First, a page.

A Mid-Life Crises Indian Style…

Can 1.2 billion buyers be all that bad?

A recent Economist article got me to thinking about this topic as all things have cycles and this is what this blog is here to discuss as being human animals we not only create these cycles, yet live within their creation. As it’s here “mid-life” comes in to play as it always sounds better to say “than half dead”, yet we aren’t to wax about a 20 something blonde, nor a fast car as this subject is far more exciting being 30 year mark for the Indian Outsourcing industry as the Granddad of them all, Infosys has turned the 30 and its founder and Chairman has decided the time was right to take the money and run.  In leaving the reins in the hands of others we are seeing a trend across the “tech giants”, as for one reason or another we are seeing changes at the top of these firms as well as in the markets.  Yet today what interests me the most is what is happening in India as what was a third world nation (where many parts remain) steps forward into the spot light of the world market solely based  on its human capital and it matures what is the outcome and what can we learn from it.

As during the last Wall Street meltdown in mid-2009, the  revenue growth of IT firms’ slowed to near zero as customers, especially ones in the financial industry, slashed their spending like there was no tomorrow. Yet activity did bounce back in time as their clients recovered some of their nerve along with furthering efforts to cut costs through outsourcing and right shoring their back offices.  Yet as it appears that we may be heading for a sequel to the 2008/2009 as the second shoe prepares to drop how will they fare in light of a second double down if you will?

What has me pondering this is a far more social question then one of simple rote “right-shoring” politics and arguments of its ethicality or economic viability.  As here again is where the Economist [magazine] shines as many people grab the Sports page of the local paper, I grab the world economic data and there is no where better then the back of the Economist. As it’s here I’ve noticed something interesting when it comes to India which seems to be a “tell” to the “tail” if you will as in a “telling tail”.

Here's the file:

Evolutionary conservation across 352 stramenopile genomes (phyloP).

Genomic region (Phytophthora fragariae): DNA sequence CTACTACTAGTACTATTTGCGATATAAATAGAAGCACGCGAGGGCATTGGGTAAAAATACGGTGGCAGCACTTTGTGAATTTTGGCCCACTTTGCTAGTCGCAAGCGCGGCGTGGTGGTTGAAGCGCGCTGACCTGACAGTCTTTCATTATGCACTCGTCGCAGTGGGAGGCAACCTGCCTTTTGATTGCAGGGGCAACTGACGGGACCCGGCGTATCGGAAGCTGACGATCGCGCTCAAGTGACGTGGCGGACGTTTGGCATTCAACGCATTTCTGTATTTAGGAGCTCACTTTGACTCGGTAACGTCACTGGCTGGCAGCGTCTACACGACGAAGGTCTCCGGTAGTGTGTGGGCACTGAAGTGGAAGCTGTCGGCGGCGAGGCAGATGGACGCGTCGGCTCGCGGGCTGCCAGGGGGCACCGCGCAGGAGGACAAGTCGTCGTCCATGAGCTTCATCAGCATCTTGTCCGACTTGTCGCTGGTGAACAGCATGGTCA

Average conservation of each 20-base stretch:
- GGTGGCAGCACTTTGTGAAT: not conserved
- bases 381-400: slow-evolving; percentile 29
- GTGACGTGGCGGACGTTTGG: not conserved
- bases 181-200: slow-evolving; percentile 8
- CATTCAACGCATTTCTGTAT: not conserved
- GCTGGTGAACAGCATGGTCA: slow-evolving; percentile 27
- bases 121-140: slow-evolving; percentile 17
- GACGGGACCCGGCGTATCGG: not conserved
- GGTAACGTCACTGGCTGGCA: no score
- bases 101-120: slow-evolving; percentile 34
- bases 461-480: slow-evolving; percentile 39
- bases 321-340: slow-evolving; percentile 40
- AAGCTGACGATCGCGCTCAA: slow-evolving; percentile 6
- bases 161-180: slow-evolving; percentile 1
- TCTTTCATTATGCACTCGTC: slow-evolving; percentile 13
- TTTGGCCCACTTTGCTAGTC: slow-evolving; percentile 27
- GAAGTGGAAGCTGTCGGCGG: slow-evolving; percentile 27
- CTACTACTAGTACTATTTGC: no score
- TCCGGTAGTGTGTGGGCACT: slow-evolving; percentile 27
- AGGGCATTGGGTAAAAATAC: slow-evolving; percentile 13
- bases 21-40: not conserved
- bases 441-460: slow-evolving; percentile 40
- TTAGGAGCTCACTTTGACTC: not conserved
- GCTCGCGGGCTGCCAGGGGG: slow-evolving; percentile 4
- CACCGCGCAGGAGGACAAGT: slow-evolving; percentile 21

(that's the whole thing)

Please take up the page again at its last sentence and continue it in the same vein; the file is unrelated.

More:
Here India is unique if you will because it is the only high populous country in the sub-Asian region which sports a capitalistic economy.  Where most others are social hybrids, their conversion has been the closest so at this mid age mark what to the numbers look like then?  Well this is what surprised me as not so good, as their Current Account Balance is actually negative at -36 billion which is comparable with  another western styled country in region Australia at -33 billion.  Interesting stuff  their budget is -4.7% of GDP while again “Australia” weights in at half being a mere -2.6%,

Its clear that consumerism has taken hold in India and they are spending money faster than they earn it (sounds like the American way doesn’t it)…

About Joseph Campbell

As a strong believer in the fact that "people work for people", it has been a life driver to better to understand the complexities of the various aspects which drive efficiency within this axiom, especially the concepts of leadership. Supporting this, I have been fortunate enough to having experienced this as leader on a global basis over the last decade and half. During this time it has been clear there are three core drivers being Life, Leadership and Economics.
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